Leia Larsen, The Standard Examiner
July is a big month for significant dates. But nestled between the nation’s Independence Day on July 4 and Utah’s Pioneer Day on July 24 came another milestone. On July 14, we reached our national Ecological Deficit Day.
An ecological deficit means we’ve consumed more resources for the year than our land, waters and ecosystems can produce or absorb. As with overspending cash, it means we dip into credit that has to somehow be paid back.
The environmental think tank Global Footprint Network has calculated the national ecological debt for 15 years. This year, they refined things further with the “State of the States” report. The study provides “a new perspective” on the nation’s wealth and a snapshot of local consumptive habits.
Utah isn’t faring well. It tied with South Dakota and the District of Columbia for the fourth-largest ecological footprint. Utahns consume way more natural resources than they produce.
For food, clothing, transportation and housing, every Utahn consumes the equivalent of 22 global acres each year. The state only has a capacity to provide five acres per person.
To better understand how our consumptive habits in Utah impact the nation and the world, the Standard-Examiner spoke with Mathis Wackernagel, president of the Global Footprint Network and Ph.D. in community and regional planning. The interview has been edited for length and clarity.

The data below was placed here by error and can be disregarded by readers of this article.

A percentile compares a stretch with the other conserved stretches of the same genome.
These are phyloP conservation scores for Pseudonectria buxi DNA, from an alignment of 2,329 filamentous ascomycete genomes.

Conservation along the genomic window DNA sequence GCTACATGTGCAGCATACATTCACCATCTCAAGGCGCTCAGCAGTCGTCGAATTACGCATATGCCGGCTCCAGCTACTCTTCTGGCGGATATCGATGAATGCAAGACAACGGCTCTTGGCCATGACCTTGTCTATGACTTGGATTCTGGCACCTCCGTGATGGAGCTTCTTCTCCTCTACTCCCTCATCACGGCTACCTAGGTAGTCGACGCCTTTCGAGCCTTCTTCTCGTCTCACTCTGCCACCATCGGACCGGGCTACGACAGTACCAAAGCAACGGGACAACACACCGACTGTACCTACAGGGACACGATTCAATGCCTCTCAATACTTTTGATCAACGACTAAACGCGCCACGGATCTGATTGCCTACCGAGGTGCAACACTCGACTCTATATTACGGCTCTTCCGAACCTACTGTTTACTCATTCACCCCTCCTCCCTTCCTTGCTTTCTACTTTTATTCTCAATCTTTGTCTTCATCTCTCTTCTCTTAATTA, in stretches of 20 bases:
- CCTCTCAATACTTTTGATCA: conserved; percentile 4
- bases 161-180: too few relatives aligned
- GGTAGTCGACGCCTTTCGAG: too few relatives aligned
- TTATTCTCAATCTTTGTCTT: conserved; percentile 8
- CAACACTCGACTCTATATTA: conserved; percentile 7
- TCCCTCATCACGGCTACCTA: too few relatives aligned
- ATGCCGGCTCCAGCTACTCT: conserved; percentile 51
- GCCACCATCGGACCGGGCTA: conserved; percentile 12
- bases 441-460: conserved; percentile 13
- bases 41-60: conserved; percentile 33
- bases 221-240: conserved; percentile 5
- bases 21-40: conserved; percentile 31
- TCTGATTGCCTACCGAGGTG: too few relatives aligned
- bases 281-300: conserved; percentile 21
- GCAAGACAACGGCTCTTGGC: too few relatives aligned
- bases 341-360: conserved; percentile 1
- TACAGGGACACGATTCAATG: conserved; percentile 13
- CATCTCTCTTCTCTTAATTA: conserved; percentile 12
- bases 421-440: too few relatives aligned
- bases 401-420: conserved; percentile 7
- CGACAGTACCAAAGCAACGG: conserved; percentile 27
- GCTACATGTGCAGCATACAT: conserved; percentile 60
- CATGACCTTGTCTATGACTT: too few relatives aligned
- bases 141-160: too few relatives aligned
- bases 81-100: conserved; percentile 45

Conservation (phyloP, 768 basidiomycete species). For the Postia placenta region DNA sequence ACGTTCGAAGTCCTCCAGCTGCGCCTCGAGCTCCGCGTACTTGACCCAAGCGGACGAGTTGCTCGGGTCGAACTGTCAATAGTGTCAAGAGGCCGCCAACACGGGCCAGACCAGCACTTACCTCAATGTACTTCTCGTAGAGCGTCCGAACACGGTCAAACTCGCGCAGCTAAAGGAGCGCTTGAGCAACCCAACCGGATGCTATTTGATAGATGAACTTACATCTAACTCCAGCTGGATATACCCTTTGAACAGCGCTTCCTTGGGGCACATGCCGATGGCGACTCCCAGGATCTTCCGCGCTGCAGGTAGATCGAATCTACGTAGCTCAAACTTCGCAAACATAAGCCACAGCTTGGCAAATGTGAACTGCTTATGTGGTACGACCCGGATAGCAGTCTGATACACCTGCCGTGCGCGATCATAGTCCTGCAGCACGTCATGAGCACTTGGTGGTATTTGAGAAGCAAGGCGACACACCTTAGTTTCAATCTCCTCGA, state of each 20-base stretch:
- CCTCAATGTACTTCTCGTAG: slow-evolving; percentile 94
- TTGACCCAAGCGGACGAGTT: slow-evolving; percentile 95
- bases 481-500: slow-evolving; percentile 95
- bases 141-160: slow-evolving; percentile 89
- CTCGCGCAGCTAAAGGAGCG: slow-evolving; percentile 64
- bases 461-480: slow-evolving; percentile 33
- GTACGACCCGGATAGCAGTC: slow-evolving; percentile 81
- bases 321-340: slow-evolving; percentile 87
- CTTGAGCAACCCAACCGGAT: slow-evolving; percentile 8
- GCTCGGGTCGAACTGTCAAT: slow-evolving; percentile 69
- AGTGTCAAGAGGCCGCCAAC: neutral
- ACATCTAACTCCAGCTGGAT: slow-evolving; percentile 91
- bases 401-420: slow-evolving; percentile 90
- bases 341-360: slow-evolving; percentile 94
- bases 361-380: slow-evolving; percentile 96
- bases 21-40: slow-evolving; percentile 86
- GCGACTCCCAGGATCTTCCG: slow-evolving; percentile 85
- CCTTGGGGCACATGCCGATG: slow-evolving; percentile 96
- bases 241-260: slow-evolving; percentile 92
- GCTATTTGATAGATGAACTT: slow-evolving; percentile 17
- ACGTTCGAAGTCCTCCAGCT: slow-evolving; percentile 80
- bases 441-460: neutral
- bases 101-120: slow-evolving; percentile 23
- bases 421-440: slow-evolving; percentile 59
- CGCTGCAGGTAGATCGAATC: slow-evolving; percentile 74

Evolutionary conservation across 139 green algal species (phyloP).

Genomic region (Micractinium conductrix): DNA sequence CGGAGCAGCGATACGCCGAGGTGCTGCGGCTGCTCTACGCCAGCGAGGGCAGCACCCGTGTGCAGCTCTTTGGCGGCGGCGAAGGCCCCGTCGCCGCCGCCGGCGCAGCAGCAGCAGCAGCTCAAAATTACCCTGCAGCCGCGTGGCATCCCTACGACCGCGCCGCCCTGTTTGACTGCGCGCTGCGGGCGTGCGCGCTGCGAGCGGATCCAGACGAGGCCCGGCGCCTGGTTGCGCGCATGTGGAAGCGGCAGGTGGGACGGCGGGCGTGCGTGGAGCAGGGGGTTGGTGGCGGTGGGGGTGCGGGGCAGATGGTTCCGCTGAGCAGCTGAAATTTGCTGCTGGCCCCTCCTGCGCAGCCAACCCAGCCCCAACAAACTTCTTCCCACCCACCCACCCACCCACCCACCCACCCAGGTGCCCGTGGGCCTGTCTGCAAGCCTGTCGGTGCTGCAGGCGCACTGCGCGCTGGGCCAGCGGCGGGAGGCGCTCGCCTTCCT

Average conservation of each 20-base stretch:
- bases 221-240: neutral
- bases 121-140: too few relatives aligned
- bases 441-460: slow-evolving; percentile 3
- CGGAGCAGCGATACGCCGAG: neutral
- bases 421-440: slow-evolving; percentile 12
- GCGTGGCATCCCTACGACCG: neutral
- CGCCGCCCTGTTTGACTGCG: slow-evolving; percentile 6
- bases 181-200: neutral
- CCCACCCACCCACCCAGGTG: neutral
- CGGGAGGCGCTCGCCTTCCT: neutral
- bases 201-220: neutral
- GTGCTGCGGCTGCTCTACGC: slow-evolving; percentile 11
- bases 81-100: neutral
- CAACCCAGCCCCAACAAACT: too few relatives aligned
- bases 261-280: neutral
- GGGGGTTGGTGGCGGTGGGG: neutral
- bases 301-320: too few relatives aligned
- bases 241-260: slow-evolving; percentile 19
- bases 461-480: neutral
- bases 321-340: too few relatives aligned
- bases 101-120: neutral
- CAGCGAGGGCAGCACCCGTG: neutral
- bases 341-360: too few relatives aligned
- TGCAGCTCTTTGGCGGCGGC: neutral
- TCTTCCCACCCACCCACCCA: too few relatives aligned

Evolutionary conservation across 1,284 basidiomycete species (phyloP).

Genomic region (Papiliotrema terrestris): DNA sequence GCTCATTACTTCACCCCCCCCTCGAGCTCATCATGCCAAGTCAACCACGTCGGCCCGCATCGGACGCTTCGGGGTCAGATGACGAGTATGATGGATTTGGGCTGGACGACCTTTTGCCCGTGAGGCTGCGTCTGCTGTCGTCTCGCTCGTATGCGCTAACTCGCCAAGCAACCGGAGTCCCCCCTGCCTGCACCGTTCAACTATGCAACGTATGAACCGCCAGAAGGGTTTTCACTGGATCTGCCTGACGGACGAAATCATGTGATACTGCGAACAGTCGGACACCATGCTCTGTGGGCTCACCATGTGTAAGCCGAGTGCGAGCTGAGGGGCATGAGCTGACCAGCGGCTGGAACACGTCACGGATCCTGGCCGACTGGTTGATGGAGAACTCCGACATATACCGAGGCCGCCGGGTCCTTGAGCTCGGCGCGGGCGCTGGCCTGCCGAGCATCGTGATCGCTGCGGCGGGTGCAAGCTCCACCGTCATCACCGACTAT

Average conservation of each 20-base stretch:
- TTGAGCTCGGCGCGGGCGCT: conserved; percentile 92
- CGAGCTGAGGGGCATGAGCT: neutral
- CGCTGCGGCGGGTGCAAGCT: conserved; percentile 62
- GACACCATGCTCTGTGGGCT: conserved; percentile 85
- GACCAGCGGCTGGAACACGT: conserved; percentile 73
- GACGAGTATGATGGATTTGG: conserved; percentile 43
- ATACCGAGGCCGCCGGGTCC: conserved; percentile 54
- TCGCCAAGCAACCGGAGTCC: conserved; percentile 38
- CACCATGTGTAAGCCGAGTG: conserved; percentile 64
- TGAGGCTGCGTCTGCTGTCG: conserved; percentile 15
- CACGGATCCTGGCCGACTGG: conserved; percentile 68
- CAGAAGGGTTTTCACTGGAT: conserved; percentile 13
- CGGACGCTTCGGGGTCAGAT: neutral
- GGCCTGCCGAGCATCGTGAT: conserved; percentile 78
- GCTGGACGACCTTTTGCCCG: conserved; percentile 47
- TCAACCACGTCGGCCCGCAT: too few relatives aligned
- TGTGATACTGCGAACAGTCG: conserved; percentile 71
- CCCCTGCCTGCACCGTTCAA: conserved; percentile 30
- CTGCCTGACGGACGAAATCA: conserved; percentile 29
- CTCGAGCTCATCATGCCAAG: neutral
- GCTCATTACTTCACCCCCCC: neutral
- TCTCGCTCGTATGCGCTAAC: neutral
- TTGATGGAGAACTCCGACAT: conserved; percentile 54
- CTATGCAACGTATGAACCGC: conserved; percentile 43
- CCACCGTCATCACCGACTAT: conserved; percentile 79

You write in the State of the State report that our current economic system was developed during a time when the nation’s natural resources were abundant. What changed?
Particularly post-World War II, we were able to pump more fossil fuels out of the ground and we had big machines to get them. Transportation was cheap and easy, so we could take advantage of agricultural soils across the nation and throughout the world. We could get resources from far away. That led to a rapid increase in resource demand.
Now we’re starting to recognize we can’t go elsewhere for more resources to meet growing demands. The planet is round, and we can’t trade with even farther-away places. Globally, we’re becoming more competitive. And from a fossil fuel and climate change perspective, there’s a limit as to how much we can put into the atmosphere.
Source: Global Footprint Network “State of the States.”
Is there a new economic system we could adopt?